Poe falls into the category of athletic anomaly who became a popular name after an impressive performance at the NFL Scouting Combine. At 6’3, 346 pounds, he ran a sub 5 second 40-yard dash and more than 40 repetitions in the 225-pound bench press.
But Poe didn’t post much in the way of numbers for the Tigers, coming up with 33 tackles and one sack in 2011. Casserly said he didn’t have many problems with Poe based on his tape but said if you did have questions about his effort you’d be able to tell from the chance to sit down with him.
“The thing on him is this and this is what you can’t judge unless you spend time on the kid and work him out: there’s an underlying current with him is whether he’s competitive or not,” Casserly said. “We can get that solved in a workout and getting a background on him.”
On the more accomplished end of the spectrum is Cox, a 6’4, 295 pounder with athleticism and a strong motor. He could fit into just about any scheme, be it as a 5-technique in a 3-4 or as a three-technique in a 4-3. He even has the versatility to line up outside in certain situations.
The Rams have been mentioned as a possible destination for Cox, who visited St. Louis on Monday afternoon. Were they to draft Cox, he’d likely line up next to Langford and be expected to be a penetrating up the field type player.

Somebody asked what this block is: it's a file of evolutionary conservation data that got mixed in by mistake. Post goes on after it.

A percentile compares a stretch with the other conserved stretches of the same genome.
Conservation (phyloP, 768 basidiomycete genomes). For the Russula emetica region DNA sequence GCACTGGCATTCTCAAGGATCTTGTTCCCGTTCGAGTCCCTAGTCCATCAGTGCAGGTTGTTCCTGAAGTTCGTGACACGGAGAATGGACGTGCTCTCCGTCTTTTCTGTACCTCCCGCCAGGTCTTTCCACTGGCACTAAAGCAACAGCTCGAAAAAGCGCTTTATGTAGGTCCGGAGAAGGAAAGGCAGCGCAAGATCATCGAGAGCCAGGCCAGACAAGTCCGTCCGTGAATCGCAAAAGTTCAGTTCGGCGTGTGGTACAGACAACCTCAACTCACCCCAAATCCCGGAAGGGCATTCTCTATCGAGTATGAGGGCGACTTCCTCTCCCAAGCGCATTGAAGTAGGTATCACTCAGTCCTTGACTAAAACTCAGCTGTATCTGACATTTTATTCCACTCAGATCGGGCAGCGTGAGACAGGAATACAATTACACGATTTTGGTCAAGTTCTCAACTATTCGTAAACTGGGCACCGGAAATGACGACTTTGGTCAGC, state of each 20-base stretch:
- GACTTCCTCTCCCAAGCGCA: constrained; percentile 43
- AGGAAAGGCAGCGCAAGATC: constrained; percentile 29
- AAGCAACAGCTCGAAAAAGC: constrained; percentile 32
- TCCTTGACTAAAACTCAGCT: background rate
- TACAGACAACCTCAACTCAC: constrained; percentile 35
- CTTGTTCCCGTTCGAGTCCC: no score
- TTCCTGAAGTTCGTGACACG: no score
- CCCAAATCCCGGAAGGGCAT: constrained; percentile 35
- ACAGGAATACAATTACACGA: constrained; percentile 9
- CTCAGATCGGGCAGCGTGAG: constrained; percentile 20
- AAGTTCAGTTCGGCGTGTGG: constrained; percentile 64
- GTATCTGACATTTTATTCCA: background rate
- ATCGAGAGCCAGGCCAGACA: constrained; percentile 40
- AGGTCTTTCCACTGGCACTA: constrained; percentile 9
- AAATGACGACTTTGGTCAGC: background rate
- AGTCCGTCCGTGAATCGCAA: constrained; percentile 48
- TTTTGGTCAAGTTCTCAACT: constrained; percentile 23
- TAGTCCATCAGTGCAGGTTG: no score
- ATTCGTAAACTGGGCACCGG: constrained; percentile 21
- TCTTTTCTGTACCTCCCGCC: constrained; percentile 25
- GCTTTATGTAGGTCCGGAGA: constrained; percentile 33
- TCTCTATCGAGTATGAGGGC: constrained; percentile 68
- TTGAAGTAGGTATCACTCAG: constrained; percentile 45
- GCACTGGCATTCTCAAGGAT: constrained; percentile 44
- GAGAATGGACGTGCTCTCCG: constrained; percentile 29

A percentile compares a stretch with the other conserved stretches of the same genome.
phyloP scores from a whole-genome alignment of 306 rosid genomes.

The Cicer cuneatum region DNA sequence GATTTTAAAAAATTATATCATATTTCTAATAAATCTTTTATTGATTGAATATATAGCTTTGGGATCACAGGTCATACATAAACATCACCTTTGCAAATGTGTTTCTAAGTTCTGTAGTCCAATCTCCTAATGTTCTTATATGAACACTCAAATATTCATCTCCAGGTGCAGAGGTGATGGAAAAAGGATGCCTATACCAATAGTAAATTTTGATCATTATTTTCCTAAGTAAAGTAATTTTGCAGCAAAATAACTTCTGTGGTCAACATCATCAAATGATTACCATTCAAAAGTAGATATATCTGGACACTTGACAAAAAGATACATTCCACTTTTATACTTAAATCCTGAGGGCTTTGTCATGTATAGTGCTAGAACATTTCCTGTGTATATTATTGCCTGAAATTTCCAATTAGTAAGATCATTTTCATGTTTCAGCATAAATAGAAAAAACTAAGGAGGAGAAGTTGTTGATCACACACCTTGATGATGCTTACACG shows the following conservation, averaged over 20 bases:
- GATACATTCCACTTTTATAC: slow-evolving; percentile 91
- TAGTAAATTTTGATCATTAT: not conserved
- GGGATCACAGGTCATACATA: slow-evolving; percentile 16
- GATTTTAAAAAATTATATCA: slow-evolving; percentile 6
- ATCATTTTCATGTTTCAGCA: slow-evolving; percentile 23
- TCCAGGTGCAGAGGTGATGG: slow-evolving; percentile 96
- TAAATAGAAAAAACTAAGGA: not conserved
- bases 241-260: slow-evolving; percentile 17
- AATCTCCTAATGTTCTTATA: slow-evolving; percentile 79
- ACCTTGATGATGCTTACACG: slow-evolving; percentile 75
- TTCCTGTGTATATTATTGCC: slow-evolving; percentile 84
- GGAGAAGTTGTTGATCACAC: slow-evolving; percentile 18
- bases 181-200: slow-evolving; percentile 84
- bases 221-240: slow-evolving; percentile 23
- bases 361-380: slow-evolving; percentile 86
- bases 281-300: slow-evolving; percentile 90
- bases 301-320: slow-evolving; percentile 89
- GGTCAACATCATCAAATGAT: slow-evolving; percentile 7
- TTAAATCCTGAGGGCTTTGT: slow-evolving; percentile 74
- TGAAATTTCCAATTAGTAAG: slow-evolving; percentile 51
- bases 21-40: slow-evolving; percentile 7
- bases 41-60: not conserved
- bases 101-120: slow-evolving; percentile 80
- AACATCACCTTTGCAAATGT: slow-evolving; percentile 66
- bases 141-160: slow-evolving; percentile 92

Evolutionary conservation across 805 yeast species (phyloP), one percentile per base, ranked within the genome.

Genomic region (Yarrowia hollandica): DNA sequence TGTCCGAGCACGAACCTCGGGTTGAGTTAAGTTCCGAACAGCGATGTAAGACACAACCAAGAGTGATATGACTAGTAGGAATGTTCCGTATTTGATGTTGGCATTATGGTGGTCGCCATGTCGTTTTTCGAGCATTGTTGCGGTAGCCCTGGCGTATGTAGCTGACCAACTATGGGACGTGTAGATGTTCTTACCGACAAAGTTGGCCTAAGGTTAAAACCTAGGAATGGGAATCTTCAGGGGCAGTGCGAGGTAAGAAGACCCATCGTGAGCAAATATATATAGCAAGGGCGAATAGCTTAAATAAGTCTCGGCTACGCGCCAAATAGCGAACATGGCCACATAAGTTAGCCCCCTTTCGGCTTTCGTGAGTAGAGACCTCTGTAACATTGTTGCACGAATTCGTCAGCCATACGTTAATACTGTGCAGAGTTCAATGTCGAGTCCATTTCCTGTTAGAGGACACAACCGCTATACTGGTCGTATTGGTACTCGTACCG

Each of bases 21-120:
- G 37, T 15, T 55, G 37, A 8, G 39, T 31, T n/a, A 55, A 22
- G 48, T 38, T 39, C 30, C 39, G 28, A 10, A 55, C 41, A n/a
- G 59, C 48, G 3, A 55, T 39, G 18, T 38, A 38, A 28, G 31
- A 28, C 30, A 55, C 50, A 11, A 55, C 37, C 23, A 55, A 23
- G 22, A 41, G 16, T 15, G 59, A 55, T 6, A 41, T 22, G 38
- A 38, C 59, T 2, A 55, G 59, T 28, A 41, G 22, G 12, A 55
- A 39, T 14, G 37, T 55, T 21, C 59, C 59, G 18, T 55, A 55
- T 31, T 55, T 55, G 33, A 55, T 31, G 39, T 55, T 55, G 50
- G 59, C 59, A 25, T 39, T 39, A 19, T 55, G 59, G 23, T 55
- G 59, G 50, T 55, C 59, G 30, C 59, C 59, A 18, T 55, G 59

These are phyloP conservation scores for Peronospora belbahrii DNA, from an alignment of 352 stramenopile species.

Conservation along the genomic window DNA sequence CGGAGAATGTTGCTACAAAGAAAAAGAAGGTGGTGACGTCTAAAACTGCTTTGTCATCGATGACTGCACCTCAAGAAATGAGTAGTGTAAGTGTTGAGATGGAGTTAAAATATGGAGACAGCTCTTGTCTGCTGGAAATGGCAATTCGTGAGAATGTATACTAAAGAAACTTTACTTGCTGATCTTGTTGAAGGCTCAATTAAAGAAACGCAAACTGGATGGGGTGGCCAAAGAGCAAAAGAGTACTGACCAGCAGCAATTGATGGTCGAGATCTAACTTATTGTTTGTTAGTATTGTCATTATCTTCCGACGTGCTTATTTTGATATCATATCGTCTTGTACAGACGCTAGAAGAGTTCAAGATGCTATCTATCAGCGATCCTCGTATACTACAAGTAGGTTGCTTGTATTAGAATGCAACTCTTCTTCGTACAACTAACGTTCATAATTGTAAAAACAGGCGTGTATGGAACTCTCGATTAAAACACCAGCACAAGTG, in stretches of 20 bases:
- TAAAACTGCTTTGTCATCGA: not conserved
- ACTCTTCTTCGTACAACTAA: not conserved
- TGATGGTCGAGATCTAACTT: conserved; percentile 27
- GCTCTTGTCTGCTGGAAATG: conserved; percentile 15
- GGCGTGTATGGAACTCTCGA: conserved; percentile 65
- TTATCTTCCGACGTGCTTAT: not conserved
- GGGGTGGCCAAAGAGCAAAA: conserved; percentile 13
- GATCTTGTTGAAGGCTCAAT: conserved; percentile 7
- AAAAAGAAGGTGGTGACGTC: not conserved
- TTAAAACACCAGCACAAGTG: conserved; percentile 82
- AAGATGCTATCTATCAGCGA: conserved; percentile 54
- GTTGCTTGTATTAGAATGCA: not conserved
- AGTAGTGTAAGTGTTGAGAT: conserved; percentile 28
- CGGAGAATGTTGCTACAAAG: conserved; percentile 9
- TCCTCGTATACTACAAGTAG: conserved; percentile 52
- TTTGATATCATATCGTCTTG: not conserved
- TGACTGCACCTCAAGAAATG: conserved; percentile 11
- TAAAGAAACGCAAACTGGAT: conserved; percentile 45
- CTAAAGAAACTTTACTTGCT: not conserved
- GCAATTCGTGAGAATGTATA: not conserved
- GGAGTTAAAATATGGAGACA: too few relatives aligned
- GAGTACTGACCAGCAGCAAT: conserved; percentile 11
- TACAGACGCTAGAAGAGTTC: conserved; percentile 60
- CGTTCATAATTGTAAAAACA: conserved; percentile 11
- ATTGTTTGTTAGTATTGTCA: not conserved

Reuter believes that would be a fine role for him but one that would need some polish.
“I think he’d be fine in that but again he wasn’t really dominant in that role for Mississippi State either,” Reuter said. “He flashed it but he wasn’t dominant. He’s got some of the tools for that but just because he ran a good 40 doesn’t mean he can just become a great penetrator. He wasn’t great at that. He was good. But I think people might be a little carried away with that.”
More than likely, the Rams won’t be in play for someone like Cox, Brockers or Poe, all of whom are expected to go in the top 15-20 picks of the draft but not as high as the team’s No. 6 overall pick.
Should the Rams find a trade partner to move down, they could be in the mix for one of them but there’s little doubt that a tackle could be a prime target for one of the Rams’ two second-round picks – Nos. 33 and 39 overall.
Players such as Clemson’s Brandon Thompson, Worthy, Connecticut’s Kendall Reyes and Penn State’s Devon Still would be outstanding value in the second round. Michigan’s Mike Martin and Ta’amu could be intriguing options even further down in the draft.
Without many bodies coming back next to Langford on the interior, look for the Rams to take advantage of the draft’s deepest position at some point and potentially add a first-round caliber player early on the draft’s second day.
“I think so,” Reuter said. “You have to look at other positions in that. If he’s still the No. 1 player on the board at 12, I’m not saying he’d be a bad pick depending on who else would be available but there’s going to be a Reyes, Brandon Thompson, Devon Still, there’s going to be somebody in the top 40 still that is going to be a pretty good player I think.”
Top Five Defensive Tackle Prospects
1. Fletcher Cox, Mississippi State
2. Michael Brockers, LSU
3. Dontari Poe, Memphis
4. Jerel Worthy, Michigan State
5. Brandon Thompson, Clemson
Sleeper: Loni Fangupo, BYU